U 85 21 0.0079
V 86 22 0.0063
W 87 23 0.005
X 88 24 0.004
Y 89 25 0.0032
Z 90 26 0.0025
[ 91 27 0.002
\ 92 28 0.0016
] 93 29 0.0013
^ 94 30 0.001
_ 95 31 0.0008
` 96 32 0.0006
a 97 33 0.0005
b 98 34 0.0004
c 99 35 0.0003
d 100 36 0.0003
e 101 37 0.0002
f 102 38 0.0002
g 103 39 0.0001
h 104 40 0.0001

Is solexa quality same as phred quality scores?

The Solexa quality and Phred quality are asymptotically identical but NOT the same. If the error probability of a base is $e, the Solexa quality $sQ is: $sQ = -10 * log($e / (1 - $e)) / log(10);

Solexa quality $sQ can be converted to Phred quality $Q with this formula: $Q = 10 * log(1 + 10 ** ($sQ / 10.0)) / log(10);

Alignment of Next Generation Sequencing Reads

What is Eland?

ELAND stands for E fficient L arge-Scale A lignment of N ucleotide D atabases. ELAND is a alignment tool developed by Illumina/Solexa which searches a set of large DNA files for a large number of short DNA reads allowing up to 2 errors per match.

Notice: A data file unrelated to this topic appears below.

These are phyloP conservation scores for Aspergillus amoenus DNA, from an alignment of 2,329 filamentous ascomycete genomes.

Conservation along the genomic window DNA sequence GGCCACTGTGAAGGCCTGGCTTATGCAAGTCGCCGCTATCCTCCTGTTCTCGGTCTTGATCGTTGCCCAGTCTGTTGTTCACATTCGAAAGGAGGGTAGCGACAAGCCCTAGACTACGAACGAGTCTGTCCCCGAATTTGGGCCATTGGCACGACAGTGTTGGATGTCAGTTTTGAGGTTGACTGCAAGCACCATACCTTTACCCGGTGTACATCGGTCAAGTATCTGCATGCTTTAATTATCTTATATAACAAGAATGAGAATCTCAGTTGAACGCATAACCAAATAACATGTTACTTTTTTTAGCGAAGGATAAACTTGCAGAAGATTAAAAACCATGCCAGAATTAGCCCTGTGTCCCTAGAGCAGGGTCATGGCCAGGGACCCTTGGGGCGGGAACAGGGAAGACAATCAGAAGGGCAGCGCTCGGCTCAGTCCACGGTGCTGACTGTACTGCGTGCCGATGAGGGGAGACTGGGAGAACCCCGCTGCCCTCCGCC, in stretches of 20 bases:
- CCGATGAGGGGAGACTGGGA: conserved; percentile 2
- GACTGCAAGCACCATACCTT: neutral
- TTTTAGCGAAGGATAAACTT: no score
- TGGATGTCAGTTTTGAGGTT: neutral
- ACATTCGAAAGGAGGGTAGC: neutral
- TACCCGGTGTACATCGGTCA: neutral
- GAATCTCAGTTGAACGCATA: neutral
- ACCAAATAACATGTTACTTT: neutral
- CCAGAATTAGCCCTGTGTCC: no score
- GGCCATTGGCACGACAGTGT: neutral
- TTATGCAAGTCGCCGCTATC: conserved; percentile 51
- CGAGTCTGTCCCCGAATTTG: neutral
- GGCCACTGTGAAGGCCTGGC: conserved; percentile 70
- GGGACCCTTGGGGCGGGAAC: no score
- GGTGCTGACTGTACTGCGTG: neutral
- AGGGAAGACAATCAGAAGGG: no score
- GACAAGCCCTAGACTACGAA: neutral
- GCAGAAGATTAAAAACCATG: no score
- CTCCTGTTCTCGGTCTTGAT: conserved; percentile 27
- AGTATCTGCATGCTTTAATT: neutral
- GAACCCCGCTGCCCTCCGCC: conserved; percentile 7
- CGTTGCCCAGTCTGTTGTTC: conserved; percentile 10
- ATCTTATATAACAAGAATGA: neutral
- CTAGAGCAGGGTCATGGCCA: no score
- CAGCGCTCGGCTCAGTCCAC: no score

How can Eland be faster relative to some other alignment programs?

Given a sequence of length N, it can be divided into four subsequences (A, B, C, and D), which are of equal (or nearly equal length). Assuming there are no more than 2 errors, at least two of these subsequences will be "error free", so that the two error free sequences can then be searched for in a database containing all possible subsequences in the genome of interest. Thus, you can search your database for the subsequence AB and CD. Searching for the {AB and CD} subsequences would only work if the first half of your sequence has no errors. What if B and C had the errors? The answer is to shuffle your subsequences to make other combinations: ({AB and CD}, {AC and BD}, {AD and CD}, {BA and CD}, etc.). This still provides you with a relatively small search space for each sequence, as there are only 4! possible combinations (which is 4x3x2x1 = 24 possible sequences) to search for. This can be bound even further because the first pair and second pair are in the correct order, (ie {AB and CD} and {AC and BD} are ok, but {CA and DB} and {BA and DC} would give you an incorrect result) limiting you to only six possible combinations, which still allows you to find any correct match where at least two of the four subsequences are error free.